The timing of the toss was notable, after Francona said on Saturday that he wasn't interested in being thrown out with the team struggling.
"The rule is that you can't deceive. I mean, [Anderson] went two different directions," Francona said. "Started toward the plate, changed his mind, landed toward the plate. For me, it was a balk all the way."
"It's hard to believe that they couldn't see that," Pedroia said. "That part's upsetting. That's a runner on second, nobody out."
In the eighth inning, with Anderson still on the mound, Jacoby Ellsbury was called out on a steal attempt at second base. What wasn't clear was why: because catcher Kurt Suzuki's throw got him, or because batter's interference was called on Mike Cameron? There was no call from second-base umpire Andy Fletcher, and the TV broadcasts, both clubs and the official scorer thought interference was called.
Crew chief Tim Welke, the third-base umpire, told a reporter after the game that Ellsbury was called out because the throw had beat him.
Ellsbury felt he could only be out if it was because of interference, not because the ball beat him. Video replay shows that to be correct as he beat the tag by a fair margin.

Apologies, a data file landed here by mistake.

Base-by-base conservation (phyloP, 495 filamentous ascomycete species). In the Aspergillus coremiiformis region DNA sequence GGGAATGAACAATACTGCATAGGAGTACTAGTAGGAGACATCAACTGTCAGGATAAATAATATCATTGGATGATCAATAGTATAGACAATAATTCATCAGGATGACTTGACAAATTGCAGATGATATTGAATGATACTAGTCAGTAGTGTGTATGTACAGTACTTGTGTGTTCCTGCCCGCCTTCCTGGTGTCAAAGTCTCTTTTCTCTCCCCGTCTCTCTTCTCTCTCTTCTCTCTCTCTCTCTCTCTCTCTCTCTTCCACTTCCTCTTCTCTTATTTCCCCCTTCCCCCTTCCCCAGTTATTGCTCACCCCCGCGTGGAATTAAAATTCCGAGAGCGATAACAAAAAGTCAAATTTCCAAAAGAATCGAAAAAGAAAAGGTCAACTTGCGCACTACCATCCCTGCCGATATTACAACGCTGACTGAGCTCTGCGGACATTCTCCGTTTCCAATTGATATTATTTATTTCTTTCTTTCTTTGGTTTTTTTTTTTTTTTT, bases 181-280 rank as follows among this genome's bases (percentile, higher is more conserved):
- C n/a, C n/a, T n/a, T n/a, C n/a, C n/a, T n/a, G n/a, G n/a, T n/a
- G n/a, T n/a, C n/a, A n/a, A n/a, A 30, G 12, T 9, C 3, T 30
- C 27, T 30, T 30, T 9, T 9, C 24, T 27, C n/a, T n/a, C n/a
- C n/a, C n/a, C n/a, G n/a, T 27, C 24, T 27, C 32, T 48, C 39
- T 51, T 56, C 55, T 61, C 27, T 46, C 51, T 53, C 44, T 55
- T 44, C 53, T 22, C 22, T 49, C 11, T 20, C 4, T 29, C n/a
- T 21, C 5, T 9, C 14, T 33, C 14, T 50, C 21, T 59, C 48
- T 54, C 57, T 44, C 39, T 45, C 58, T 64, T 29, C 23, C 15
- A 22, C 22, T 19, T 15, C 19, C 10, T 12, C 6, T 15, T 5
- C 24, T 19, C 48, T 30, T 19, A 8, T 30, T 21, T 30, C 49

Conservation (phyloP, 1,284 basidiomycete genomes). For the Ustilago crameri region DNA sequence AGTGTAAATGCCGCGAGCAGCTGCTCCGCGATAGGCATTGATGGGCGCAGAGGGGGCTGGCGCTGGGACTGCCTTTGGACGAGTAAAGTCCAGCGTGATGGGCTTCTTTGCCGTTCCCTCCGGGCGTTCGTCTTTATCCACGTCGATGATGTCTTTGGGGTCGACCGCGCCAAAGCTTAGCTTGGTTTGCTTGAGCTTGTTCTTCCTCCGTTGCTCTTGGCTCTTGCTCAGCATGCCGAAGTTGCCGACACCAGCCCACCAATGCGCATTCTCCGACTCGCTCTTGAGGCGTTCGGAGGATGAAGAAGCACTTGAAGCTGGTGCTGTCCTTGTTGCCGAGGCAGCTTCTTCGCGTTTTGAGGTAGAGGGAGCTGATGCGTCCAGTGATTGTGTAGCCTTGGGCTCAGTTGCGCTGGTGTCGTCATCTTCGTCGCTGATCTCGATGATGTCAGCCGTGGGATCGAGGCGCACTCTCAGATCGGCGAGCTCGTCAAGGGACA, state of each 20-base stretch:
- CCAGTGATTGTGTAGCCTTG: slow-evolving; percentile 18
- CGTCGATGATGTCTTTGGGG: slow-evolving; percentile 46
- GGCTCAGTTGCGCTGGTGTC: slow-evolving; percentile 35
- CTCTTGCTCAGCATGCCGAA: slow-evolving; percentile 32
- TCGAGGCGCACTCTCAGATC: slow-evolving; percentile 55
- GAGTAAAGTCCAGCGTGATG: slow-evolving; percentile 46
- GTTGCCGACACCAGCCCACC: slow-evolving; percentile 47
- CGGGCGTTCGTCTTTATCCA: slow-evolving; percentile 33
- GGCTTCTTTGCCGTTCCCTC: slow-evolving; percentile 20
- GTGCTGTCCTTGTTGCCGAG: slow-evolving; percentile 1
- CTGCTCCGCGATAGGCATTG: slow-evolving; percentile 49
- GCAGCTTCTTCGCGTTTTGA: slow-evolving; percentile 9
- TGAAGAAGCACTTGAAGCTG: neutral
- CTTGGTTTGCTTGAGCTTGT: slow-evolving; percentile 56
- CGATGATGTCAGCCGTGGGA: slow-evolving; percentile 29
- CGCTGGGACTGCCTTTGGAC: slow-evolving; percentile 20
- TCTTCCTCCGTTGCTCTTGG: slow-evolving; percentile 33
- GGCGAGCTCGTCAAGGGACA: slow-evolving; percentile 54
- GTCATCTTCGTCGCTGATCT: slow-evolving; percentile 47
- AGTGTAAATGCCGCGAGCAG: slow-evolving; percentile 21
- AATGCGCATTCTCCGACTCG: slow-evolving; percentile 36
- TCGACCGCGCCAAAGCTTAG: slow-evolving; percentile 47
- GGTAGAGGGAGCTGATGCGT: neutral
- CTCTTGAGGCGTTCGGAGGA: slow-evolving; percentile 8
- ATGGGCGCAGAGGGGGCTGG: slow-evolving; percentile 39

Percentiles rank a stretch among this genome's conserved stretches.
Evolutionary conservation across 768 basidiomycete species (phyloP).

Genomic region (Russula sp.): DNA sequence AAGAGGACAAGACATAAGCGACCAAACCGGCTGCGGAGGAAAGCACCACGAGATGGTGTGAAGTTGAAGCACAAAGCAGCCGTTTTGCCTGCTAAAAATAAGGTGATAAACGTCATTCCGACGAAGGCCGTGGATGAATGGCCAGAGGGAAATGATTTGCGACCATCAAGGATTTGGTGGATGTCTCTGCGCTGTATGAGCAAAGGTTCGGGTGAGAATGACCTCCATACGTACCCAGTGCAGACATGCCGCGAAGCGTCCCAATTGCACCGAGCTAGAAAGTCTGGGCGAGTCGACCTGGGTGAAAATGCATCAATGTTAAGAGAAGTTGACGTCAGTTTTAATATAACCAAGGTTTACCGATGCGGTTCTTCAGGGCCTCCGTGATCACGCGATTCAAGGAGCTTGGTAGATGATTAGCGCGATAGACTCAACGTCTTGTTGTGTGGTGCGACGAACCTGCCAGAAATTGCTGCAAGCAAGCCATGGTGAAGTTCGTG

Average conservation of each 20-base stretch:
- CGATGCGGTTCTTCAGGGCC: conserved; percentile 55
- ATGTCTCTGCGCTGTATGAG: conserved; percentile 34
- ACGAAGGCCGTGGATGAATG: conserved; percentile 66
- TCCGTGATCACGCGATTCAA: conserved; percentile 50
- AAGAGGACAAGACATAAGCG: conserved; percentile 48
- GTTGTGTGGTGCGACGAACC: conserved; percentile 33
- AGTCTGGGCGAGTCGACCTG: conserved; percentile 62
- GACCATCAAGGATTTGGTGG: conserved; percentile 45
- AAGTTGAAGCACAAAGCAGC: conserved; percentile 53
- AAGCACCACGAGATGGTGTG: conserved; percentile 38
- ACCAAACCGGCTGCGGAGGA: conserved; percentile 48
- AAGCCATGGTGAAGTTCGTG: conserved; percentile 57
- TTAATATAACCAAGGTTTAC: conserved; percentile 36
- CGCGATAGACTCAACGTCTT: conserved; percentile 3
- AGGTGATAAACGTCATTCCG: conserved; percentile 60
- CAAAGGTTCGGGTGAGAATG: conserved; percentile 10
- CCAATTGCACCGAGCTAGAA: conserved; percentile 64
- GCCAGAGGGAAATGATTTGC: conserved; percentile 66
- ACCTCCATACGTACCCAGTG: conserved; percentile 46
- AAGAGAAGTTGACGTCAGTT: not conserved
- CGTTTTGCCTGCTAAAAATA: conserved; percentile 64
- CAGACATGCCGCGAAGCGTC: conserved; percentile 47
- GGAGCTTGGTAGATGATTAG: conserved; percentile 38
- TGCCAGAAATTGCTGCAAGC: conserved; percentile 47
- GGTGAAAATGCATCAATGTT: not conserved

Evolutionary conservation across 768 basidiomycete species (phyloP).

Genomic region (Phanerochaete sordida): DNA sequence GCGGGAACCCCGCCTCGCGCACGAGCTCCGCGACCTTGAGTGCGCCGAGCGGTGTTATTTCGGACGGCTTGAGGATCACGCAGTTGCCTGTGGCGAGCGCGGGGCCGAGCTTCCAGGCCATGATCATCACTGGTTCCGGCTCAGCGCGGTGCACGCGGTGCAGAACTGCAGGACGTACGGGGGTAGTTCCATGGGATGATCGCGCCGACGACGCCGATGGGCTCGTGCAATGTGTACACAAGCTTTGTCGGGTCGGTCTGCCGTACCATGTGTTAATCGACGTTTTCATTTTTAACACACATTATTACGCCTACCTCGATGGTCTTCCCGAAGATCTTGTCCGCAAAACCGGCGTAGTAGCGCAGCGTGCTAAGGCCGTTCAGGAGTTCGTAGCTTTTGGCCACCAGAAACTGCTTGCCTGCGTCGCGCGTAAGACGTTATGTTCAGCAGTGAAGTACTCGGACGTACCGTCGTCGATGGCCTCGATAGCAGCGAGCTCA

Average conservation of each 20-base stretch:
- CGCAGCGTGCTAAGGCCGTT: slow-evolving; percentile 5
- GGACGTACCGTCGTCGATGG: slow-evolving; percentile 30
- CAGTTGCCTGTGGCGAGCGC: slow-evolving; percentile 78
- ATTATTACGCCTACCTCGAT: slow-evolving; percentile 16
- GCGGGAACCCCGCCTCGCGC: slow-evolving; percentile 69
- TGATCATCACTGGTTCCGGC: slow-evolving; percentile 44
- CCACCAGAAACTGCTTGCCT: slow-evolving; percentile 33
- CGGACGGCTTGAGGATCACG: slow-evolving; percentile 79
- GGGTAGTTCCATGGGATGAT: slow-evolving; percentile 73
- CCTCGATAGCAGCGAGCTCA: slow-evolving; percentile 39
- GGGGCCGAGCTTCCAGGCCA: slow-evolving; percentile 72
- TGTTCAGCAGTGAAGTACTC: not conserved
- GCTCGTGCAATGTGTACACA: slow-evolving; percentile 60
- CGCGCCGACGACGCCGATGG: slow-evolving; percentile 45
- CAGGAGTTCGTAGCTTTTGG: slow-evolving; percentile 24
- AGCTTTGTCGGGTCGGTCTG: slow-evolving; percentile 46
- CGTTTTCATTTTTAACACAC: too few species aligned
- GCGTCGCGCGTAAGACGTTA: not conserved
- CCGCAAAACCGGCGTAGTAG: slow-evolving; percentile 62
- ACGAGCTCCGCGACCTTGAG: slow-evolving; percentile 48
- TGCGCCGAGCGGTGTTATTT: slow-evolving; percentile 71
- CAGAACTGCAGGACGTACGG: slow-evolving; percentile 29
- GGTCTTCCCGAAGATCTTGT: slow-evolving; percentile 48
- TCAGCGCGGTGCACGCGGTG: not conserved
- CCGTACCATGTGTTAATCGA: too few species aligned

"That out call came after," Ellsbury said. "It was delayed pretty good."
The official score in the hours after the game still showed an interference call.
"I guess he got that one wrong," Cameron said. "I didn't even think I swung. Then they call him safe. I guess we'll never know because nobody will own up to that."
Francona, who heard second-hand from bench coach and acting manager DeMarlo Hale of the umpires' explanations, was still searching for answers.
"I'm confused a little bit," Francona said, "I'd like to get a little bit more of a clarification. I guess when [Hale] went out, 'D' said, 'What do you got?' And [an umpire] said interference. ... 'D' went out in between innings, and [the umpires] said 'No, no interference, they called him out at second.' So I'd like to find out what really happened."